Not all of [the singularitarians] are Kurzweilians, not by a long chalk. There's room inside Singularitarianism for considerable diversity of opinion about what the Singularity means and when and how it will or won't happen. But Singularitarians share a worldview. They think in terms of deep time, they believe in the power of technology to shape history, they have little interest in the conventional wisdom about anything, and they cannot believe you're walking around living your life and watching TV as if the artificial-intelligence revolution were not about to erupt and change absolutely everything. They have no fear of sounding ridiculous; your ordinary citizen's distaste for apparently absurd ideas is just an example of irrational bias, and Singularitarians have no truck with irrationality. When you enter their mind-space you pass through an extreme gradient in worldview, a hard ontological shear that separates Singularitarians from the common run of humanity. Expect turbulence.

February 9, 2011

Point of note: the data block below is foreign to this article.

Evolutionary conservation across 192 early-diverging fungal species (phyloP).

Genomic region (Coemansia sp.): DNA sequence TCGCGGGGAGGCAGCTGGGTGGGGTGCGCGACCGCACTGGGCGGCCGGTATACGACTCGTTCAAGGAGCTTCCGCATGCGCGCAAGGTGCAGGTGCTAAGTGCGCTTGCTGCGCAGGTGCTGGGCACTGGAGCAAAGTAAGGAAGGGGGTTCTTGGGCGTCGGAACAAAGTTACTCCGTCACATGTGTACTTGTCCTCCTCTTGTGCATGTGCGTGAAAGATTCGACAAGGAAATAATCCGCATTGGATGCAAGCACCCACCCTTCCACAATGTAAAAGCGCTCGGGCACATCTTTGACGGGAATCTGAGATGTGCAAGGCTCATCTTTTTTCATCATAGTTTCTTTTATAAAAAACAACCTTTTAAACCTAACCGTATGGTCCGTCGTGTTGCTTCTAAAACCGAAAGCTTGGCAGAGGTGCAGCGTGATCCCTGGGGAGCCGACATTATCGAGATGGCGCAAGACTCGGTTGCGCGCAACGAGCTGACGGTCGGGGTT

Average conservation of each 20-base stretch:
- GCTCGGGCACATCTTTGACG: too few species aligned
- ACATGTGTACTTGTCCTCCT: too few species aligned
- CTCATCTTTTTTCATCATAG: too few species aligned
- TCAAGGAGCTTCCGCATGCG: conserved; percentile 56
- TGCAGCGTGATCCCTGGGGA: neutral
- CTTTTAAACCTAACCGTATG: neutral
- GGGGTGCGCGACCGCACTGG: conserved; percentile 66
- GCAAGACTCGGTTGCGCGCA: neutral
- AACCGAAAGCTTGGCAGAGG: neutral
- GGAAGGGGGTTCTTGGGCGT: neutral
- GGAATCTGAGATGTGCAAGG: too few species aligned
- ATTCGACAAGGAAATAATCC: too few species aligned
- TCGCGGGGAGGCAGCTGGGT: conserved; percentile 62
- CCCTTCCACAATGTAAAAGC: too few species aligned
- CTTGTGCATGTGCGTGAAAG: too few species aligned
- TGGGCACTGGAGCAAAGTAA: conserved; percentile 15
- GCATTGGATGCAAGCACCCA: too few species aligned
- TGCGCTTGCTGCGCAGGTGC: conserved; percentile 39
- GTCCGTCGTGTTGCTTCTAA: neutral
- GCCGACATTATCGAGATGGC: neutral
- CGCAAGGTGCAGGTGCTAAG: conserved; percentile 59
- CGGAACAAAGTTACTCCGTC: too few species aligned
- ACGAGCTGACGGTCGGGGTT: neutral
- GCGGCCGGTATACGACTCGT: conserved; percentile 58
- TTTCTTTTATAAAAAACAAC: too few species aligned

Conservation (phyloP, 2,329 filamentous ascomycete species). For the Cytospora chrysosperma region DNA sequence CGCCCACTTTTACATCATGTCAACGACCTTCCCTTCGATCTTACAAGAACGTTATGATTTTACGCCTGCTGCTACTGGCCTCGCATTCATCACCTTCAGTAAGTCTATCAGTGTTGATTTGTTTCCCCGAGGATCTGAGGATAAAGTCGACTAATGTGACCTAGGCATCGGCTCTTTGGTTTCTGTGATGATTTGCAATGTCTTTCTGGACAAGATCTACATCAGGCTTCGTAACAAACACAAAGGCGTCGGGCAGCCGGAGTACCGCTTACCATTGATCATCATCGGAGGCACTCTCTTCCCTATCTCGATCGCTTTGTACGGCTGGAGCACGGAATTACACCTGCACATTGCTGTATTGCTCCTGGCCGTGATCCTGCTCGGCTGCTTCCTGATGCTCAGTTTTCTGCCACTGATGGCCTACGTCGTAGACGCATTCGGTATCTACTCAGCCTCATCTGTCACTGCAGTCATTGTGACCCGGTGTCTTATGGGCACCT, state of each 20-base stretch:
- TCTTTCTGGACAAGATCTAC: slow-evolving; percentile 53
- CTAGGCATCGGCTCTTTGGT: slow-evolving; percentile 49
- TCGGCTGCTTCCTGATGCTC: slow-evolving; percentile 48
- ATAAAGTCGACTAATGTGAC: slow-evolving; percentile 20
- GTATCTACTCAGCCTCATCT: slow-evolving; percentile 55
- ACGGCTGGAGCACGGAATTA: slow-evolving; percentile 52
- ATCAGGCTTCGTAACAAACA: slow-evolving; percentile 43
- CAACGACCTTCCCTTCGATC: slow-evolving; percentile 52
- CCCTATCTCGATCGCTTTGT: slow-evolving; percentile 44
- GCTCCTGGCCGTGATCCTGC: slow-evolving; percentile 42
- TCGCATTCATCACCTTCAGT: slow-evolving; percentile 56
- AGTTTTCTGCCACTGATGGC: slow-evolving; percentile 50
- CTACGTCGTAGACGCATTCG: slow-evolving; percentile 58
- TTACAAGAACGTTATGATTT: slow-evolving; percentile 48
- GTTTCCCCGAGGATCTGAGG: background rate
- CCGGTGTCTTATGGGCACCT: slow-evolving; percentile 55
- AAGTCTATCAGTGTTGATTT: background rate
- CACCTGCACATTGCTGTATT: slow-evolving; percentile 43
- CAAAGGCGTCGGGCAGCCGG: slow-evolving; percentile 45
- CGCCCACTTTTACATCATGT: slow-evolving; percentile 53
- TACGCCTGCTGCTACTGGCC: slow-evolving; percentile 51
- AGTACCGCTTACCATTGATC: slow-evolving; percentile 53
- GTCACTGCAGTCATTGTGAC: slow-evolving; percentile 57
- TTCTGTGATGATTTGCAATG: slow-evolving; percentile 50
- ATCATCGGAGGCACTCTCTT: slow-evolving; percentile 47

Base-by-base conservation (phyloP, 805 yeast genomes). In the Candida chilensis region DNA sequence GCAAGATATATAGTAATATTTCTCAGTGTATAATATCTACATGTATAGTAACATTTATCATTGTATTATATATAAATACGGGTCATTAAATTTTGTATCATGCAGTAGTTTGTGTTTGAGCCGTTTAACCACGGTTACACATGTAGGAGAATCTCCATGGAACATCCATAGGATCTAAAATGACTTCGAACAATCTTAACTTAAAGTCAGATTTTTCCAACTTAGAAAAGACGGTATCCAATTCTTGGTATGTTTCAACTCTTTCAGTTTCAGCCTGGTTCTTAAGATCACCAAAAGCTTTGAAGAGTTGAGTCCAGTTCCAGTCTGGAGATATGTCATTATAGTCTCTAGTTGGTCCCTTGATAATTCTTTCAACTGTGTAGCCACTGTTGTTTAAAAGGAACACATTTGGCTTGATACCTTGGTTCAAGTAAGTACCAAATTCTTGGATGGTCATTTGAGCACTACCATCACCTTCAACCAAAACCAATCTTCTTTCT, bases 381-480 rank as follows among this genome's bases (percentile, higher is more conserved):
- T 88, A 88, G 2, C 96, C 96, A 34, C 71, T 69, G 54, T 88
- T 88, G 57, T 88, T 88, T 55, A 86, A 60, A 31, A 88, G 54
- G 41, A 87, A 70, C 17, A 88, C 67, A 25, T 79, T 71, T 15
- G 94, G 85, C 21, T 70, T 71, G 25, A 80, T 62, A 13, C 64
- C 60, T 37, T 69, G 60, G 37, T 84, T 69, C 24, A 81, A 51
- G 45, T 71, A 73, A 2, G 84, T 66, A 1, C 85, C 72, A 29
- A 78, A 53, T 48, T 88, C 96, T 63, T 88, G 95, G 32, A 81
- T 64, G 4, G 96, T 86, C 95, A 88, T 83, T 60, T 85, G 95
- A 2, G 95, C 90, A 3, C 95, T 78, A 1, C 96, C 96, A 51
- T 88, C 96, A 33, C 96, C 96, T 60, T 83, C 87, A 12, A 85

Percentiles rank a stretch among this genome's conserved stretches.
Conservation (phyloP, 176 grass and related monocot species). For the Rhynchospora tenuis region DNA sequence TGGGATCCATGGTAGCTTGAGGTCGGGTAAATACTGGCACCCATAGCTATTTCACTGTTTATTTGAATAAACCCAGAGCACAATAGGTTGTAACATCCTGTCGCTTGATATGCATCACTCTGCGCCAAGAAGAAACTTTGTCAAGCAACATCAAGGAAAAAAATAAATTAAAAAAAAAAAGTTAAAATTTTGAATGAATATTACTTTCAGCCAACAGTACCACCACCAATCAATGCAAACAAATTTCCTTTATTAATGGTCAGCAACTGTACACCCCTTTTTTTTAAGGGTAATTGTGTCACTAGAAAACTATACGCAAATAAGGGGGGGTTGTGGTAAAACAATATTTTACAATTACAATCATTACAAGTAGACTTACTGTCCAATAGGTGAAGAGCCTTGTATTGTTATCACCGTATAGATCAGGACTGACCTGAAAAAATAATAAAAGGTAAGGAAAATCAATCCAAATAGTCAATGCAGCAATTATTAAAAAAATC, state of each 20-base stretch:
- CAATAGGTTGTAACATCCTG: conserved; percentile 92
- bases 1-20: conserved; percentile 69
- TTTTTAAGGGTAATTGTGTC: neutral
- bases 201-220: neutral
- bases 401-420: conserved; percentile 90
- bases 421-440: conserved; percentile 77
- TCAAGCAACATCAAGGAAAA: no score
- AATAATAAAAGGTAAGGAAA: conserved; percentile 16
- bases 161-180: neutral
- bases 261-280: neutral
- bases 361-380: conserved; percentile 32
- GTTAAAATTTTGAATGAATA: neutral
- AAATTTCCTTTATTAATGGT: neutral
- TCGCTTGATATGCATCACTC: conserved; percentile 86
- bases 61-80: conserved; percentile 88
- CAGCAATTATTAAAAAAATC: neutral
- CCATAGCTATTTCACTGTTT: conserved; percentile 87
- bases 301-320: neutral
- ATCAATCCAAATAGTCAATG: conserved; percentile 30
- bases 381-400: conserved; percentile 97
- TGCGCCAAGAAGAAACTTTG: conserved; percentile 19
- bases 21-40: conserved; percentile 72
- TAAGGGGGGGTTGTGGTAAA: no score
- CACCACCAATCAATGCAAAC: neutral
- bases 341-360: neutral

Solar wind bridge

This solar wind bridge concept could power 15,000 homes and grow vegetables. Via Engadget:
Why just use solar power or wind power when you can use both? Designed by Francesco Colarossi, Giovanna Saracino and Luisa Saracino as part of an Italian design contest to re-imagine a decommissioned bridge (for which it placed second), this so-called Solar Wind concept would have solar cells embedded in the roadway (an idea that's already catching on) and an array of 26 wind turbines underneath, which the designers say could produce enough energy combined to power 15,000 homes. To make the design greener still, the designers have even included a "green promenade" that would run alongside the road, which they suggest could be used to grow fruits and vegetables that'd then be sold to folks driving by.

February 8, 2011

From quantified to optimized

The quantified self movement is clearly on to something: converging technologies are finally allowing people to measure, record and track their biometric information in meaningful ways. People are increasingly wanting to do this—whether it be to measure their sleep patterns or reveal the deep intricacies of their DNA.